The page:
Conserving pangolins in Palawan

Gregg Yan
Conserving pangolins in Palawan
Caught for traditional Chinese medicine and dubbed the most illegally-trafficked mammals on Earth, pangolins are global icons of how animals face extinction via the illegal wildlife trade

MANILA, Philippines – “It’s easier to find rebels in these mountains than pangolins,” grunted a sergeant from the Philippine Marine Corps. 

Battle-hardened Marines from the 3rd Brigade joined researchers in the search for pangolins in the dense, rattan-tangled jungles of southern Palawan last August.

Pangolins are scaly mammals which slurp ants and termites with their sticky tongues. Caught for traditional Chinese medicine and dubbed the most illegally-trafficked mammals on Earth, they’ve become global icons of how animals face extinction via the illegal wildlife trade.

Wildlife trade monitoring network TRAFFIC estimates that around a million pangolins have been traded through 67 countries in the past decade, prompting a global ban often skirted by smuggling rings.

The belief that pangolin scales – in reality made of keratin (the same material as hair and nails) – has mystical powers, dates back centuries.

“No one pays for powdered fingernails, but traditional Chinese medicine believers spend a fortune for powdered pangolin scales, which are no different,” said Dr Sabine Schoppe, an expert on the Philippine pangolin.

“Legal prescribed medicines are cheaper and more efficient alternatives. It’s time to leave old traditions behind and opt for more sustainable solutions,” Schoppe said. 

Due largely to poaching, the population of the Philippine pangolin (Manis culionensis) has plummeted as much as 95% since the 1980s, locally making it critically-endangered – one step above extinction.

TREATMENT. Recovered pangolins undergoing treatment at the biodiversity management bureau in Manila. Photo by Gregg Yan

“The illegal wildlife trade is run by organized syndicates with their own systems for capturing and smuggling pangolins, so we must tighten security,” explained Atty Edward Lorenzo, USAID’s Protect Wildlife crime prevention advisor. TRAFFIC recorded 667 Philippine pangolins apprehended by authorities from 2001 to 2017, with 10 live animals recovered at a checkpoint in Tagaytay City just last June.

Some of the recovered animals came from other countries. In April 2013, a Chinese poaching vessel rammed into the Philippines’ famed Tubbataha Reefs. Found aboard were 2,870 dead pangolins.

“DNA tests conducted on the pangolins confiscated off Tubbataha in 2013 revealed they came not just from Palawan, but Cambodia, Indonesia, Malaysia and Vietnam. This proves that illegal traders source their contraband from all over Southeast Asia,” explains Dr. Mundita Lim, executive director of the Asean Center for Biodiversity.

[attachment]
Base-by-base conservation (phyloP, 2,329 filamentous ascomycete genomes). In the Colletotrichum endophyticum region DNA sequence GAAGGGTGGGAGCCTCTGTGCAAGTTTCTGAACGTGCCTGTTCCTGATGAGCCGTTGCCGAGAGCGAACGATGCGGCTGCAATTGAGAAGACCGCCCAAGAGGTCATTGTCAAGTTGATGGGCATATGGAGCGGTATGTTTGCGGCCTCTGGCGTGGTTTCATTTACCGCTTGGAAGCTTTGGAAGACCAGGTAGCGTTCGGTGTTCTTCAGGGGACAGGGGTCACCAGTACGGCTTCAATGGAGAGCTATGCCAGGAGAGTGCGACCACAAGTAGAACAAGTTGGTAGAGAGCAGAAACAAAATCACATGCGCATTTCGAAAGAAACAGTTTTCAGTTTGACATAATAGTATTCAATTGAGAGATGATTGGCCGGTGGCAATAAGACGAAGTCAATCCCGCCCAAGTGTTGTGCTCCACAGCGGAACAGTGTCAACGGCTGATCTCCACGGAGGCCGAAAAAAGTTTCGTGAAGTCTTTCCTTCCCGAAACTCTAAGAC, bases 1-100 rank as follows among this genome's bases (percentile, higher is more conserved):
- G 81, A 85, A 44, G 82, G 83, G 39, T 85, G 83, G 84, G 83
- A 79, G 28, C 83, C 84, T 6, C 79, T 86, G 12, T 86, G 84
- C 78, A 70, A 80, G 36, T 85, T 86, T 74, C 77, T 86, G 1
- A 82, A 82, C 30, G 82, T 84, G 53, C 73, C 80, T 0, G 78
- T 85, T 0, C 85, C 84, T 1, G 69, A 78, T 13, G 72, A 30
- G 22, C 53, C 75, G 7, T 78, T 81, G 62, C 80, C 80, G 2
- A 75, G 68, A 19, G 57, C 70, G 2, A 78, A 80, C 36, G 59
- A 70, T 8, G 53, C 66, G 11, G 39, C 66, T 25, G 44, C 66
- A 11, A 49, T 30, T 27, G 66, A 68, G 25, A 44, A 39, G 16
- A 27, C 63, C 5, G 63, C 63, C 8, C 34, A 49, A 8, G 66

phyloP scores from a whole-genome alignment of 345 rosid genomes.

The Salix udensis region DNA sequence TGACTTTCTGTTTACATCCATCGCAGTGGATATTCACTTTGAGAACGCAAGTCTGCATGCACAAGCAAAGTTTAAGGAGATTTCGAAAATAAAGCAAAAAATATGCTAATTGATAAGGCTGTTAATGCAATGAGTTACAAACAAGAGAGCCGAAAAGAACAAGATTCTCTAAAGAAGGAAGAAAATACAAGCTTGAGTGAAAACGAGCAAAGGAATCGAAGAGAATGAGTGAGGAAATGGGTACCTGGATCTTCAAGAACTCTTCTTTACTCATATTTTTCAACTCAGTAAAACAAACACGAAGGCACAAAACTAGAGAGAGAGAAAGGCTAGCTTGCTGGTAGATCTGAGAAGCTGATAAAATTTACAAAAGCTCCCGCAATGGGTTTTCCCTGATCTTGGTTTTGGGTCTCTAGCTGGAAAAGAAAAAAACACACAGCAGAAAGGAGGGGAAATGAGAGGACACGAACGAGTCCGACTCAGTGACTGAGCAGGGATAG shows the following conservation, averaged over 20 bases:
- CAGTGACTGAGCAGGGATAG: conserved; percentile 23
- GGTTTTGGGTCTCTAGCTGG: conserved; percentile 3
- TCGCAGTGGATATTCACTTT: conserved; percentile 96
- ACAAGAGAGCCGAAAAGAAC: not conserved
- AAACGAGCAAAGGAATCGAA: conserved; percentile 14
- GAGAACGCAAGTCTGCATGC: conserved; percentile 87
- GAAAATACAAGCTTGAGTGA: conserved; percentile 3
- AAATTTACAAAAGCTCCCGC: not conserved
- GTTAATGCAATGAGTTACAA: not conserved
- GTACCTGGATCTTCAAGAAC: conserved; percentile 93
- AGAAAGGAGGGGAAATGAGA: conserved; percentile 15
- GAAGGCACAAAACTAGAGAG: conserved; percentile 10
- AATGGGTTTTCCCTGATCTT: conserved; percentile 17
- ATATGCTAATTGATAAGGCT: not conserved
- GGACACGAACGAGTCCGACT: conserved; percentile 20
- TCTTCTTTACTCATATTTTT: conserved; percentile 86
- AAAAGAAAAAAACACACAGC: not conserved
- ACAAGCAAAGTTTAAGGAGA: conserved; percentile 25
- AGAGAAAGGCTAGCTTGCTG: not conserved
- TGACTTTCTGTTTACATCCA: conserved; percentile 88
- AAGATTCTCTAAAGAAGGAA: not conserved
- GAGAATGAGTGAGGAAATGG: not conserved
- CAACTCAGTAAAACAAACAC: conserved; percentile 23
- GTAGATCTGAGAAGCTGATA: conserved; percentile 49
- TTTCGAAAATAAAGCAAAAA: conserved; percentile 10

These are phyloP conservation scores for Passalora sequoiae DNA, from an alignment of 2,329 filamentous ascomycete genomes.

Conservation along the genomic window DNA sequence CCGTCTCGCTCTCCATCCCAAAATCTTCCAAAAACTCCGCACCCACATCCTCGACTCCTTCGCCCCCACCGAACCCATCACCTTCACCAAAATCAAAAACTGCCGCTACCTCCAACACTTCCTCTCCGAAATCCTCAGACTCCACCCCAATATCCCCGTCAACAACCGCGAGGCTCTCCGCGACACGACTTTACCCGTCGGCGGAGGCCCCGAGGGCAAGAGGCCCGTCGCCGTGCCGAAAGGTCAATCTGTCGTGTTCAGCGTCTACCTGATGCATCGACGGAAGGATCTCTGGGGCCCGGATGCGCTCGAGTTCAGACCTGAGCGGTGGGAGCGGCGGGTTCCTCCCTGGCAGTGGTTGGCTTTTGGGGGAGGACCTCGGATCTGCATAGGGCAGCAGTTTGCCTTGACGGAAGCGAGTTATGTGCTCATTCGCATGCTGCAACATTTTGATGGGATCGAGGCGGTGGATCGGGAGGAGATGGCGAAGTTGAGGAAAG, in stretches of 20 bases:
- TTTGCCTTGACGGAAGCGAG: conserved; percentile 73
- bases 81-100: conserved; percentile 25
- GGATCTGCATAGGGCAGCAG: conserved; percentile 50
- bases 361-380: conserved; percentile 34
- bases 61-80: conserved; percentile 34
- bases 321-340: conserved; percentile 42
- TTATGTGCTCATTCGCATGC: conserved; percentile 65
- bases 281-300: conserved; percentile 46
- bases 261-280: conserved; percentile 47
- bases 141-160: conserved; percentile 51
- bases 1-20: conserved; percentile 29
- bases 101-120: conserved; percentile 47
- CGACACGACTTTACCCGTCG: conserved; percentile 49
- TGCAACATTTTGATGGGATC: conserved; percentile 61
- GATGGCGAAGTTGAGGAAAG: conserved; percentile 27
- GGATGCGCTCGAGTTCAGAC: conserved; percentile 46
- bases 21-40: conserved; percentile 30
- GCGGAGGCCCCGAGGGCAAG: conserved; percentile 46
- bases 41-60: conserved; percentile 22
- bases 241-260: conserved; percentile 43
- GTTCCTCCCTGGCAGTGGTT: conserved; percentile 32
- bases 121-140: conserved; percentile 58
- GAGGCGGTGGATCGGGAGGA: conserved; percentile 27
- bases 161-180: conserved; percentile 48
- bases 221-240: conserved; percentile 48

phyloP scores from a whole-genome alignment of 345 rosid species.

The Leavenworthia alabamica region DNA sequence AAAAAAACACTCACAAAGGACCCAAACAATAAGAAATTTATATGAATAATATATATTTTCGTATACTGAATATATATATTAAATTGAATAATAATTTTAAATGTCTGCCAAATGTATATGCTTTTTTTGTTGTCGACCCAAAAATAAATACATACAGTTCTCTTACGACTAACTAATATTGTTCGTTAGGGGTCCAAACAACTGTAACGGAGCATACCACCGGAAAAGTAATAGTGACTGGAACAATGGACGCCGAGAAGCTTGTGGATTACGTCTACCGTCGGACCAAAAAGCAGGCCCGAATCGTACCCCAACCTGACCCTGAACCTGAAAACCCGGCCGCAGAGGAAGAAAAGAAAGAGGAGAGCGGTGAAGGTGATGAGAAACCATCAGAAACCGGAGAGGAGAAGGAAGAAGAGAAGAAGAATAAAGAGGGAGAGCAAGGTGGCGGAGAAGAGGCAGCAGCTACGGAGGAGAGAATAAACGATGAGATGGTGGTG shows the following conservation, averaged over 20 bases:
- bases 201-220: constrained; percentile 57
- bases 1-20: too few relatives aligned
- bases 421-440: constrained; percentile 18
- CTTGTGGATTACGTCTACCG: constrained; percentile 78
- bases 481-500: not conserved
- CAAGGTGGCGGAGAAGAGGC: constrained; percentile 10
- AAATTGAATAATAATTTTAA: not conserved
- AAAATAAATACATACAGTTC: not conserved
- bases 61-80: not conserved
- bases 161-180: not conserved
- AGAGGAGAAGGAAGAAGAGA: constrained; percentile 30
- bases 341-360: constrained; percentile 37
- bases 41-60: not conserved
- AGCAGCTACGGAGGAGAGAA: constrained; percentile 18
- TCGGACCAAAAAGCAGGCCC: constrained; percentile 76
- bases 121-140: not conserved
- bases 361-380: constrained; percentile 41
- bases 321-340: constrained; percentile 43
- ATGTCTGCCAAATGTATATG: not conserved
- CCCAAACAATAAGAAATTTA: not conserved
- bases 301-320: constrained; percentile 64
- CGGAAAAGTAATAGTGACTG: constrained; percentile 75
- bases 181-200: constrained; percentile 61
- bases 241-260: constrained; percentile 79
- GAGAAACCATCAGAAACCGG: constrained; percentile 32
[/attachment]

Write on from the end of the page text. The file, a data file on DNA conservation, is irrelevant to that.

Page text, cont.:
“Efforts to combat the trade cannot be undertaken separately, at a country by country level, but through coordinated action at the regional level,” she added.

PANGOLIN BALL. Pangolins roll up in a ball when they feel threatened. Photo by Gregg Yan

Tens of thousands of pangolins are also caught in Africa, where 4 of the 8 pangolin species live. Last April, 25 tons of scales from an estimated 38,000 African pangolins were confiscated in Singapore, the largest haul in history.

USAID’s Protect Wildlife Project is working closely with the Palawan Council for Sustainable Development and Katala Foundation to assess pangolin numbers in mainland Palawan. It is funding a dozen ground surveys, each covering 200 hectares. Thirty five camera traps to catalogue wildlife have also been deployed.

So far, the ground survey team has found only two pangolins for 2019 – attesting to their rarity and secretive nature. Pangolins spend most days quietly hiding in earthen burrows, rotting stumps or high in trees, emerging only at night to feed.

The Marines, some of who are Marawi veterans, embraced the idea of helping save wildlife. “The researchers spent six months just to find two pangolins,” notes Sergeant Darwin Balutan, who served in Jolo and Basilan. “It seems there aren’t many left.”

“We’re often in the jungle, but it’s our first time to notice how much wildlife there is in the Philippines,” says Sgt. Norman Pintor. “The conservation community can count on us. We’re proud to serve our country whatever way possible.” –

Environmentalist Gregg Yan heads Best Alternatives, which promotes sustainable alternatives to the wildlife trade.

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